There are many examples of applicants self-filing patent applications without the required knowledge of the patent system, sometimes comically so (for example, see provisional application 2016904753 and innovation patent 2013101253).
WIPO launches inventor assistance program (IAP)
The World Intellectual Property Organisation (WIPO) data shows that up to 60% of patent applications filed by locals in developing countries will be abandoned or rejected before they can be examined. The reason for this is a lack of knowledge of the patent system among these locals. A problem in developing nations is that inventors or small businesses may not have the funds to pay for the advice of a patent attorney.
In late 2016, WIPO officially launched a new initiative which aims to open up the patent system to under-resourced inventors and small businesses in developing nations. The Inventor Assistance Program (IAP) was successfully piloted in Colombia, Morocco and the Philippines, and WIPO hopes there will be a wider global uptake in the near future.
The program works by placing inventors without the funds to realise the potential of their ideas in contact with local patent attorneys. The patent attorneys signing up for the scheme must agree to provide advice on a pro-bono basis. The patent attorneys must also provide these inventors with the same service that they would provide to their paying clients.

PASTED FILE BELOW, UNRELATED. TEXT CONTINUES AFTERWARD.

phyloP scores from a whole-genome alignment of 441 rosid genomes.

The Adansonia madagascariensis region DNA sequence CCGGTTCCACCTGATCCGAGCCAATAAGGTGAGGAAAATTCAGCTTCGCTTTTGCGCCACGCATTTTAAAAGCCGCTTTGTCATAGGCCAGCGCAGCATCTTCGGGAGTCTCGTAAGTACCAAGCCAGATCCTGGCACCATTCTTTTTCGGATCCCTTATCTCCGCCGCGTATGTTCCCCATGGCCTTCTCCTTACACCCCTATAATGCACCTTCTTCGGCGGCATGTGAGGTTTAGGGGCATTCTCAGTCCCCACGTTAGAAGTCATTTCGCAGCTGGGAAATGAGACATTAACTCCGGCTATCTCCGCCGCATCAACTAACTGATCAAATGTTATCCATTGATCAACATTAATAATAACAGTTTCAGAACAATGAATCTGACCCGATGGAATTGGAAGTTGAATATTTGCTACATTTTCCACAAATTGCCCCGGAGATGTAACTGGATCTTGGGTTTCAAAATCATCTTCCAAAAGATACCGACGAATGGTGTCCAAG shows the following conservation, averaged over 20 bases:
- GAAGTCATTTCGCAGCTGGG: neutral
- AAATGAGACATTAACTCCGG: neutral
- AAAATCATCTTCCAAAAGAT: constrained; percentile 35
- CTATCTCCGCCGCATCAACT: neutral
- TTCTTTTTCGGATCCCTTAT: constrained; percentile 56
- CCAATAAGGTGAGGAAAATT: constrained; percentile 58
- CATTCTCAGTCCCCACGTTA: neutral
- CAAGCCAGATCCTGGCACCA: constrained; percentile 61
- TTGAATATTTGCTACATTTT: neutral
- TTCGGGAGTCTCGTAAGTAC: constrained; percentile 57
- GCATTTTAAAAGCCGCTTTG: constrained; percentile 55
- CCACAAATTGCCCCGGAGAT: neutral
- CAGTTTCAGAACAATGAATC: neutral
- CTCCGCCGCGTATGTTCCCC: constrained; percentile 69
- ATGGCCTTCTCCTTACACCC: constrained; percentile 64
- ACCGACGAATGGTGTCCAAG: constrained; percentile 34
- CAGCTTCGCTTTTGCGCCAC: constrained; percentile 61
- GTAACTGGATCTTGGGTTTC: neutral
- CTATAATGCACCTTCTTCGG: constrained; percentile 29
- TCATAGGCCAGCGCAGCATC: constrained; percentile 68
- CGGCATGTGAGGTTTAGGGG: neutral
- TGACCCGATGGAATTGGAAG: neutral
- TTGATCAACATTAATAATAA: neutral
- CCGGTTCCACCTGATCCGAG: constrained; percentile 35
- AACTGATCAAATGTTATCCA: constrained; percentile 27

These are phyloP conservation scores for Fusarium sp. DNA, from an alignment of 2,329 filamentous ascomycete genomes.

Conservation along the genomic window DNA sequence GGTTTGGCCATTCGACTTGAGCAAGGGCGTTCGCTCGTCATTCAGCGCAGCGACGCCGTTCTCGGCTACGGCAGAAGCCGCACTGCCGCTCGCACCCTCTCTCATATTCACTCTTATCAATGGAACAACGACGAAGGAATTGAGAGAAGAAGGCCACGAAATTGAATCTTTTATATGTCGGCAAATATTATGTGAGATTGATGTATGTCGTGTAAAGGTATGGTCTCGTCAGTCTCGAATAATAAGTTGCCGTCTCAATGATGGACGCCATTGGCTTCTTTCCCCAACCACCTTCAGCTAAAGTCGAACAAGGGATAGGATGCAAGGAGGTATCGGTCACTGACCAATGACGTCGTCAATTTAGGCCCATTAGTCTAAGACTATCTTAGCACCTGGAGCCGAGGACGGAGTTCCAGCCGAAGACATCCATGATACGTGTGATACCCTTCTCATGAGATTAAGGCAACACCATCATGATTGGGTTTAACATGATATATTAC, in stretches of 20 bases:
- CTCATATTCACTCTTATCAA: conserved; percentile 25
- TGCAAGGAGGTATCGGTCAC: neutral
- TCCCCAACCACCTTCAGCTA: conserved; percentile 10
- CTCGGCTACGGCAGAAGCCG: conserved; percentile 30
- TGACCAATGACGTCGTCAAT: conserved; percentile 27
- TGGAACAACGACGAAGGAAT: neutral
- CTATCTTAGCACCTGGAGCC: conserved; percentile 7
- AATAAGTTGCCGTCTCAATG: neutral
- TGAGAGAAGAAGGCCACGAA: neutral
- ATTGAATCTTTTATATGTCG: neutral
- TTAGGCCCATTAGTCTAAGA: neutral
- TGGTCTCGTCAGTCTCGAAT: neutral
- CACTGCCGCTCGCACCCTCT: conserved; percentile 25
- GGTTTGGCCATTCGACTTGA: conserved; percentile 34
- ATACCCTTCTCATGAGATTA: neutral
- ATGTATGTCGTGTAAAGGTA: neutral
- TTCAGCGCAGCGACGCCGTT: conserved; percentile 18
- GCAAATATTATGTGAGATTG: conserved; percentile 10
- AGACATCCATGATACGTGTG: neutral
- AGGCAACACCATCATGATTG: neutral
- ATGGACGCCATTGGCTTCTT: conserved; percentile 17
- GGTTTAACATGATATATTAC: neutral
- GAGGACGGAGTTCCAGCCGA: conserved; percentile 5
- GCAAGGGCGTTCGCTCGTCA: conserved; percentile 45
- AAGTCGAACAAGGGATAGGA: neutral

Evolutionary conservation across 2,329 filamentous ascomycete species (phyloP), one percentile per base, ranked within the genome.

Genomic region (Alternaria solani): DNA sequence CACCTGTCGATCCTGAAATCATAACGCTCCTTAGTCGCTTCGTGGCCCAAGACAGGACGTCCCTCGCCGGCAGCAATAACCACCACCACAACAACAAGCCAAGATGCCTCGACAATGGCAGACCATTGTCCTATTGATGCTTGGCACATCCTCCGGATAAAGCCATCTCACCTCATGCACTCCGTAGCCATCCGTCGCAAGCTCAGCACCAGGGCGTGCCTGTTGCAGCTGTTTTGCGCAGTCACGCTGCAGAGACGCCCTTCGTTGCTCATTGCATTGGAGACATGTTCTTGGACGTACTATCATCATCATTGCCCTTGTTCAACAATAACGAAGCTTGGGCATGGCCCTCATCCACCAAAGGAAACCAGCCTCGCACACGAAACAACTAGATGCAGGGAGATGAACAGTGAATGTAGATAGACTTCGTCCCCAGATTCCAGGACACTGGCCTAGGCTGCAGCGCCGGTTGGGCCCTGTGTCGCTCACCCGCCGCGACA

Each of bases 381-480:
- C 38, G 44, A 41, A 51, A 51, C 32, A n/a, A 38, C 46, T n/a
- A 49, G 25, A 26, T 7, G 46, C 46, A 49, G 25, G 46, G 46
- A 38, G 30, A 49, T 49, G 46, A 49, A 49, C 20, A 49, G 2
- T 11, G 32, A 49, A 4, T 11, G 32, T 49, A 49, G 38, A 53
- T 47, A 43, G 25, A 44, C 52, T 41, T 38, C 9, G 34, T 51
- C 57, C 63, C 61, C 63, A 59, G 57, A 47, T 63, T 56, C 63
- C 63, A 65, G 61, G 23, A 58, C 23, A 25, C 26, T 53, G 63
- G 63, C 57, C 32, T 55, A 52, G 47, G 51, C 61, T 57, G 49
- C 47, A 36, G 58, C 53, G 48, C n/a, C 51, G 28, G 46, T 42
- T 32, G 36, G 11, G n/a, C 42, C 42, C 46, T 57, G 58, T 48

The program intends to increase the use of the patent system worldwide in a way that makes it accessible to everyone no matter what their background circumstances are.
The advantages for pro-bono attorneys are that they will be able to use the work to develop their skills as a patent attorney, particularly if they are relatively inexperienced. The attorneys will also be invested in the system because it should help their wider community to become more developed and will hopefully eventually provide them with a paying client with a thriving business.
The IAP is not intended for use in developed nations such as Australia, where the population has higher wealth than in developing countries. However, there are still a number of patent applications in Australia that are self-filed by the applicant each year. In some of these cases the applicant will not have a detailed knowledge of the patent system or fully understand what is required to obtain enforceable patent rights. In such cases, it is likely that the potential value of the applicant’s idea will never be realised. This is why it is very important to obtain informed advice from a patent professional as early as possible.
Self-filing a patent application without first consulting an IP professional can lead to several problems, including:
- insufficiently describing the invention to the extent that obtaining useful patent protection will be impossible; and
- wasting money on filing a patent application for an unpatentable idea, for example, in some cases a design application may be more appropriate but no longer possible due to the disclosures of a previously filed patent application.
Are you an inventor with a new idea? If so, please contact us to arrange a confidential consultation to discuss your idea.
Author: Dan Bolderston